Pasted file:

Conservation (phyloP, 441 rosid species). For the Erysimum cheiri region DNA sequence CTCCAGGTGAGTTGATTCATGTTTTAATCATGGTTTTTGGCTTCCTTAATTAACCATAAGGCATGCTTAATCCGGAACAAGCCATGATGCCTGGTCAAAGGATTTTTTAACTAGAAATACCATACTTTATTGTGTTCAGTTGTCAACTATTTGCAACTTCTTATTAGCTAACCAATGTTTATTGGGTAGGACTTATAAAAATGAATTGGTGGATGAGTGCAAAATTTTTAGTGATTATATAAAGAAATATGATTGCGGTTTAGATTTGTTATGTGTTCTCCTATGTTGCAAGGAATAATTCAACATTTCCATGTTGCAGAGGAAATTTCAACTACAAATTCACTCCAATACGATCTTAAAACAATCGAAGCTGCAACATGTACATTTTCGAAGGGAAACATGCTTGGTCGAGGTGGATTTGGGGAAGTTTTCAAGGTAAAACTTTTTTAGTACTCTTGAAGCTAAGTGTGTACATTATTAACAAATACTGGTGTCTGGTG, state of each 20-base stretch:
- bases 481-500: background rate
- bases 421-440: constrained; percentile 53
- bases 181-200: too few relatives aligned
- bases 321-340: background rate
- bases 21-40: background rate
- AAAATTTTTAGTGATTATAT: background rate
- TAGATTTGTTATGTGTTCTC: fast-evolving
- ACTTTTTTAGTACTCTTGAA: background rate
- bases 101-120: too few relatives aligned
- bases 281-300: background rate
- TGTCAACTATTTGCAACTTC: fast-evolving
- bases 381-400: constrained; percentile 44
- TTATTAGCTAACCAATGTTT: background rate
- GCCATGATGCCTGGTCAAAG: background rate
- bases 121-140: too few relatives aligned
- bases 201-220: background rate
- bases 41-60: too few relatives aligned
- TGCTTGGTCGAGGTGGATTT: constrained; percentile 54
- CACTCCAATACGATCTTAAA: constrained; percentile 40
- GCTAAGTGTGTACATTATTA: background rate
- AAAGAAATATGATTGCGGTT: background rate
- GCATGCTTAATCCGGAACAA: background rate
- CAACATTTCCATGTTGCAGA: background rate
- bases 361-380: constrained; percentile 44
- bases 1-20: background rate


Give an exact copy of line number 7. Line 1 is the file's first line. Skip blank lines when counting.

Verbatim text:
- AAAATTTTTAGTGATTATAT: background rate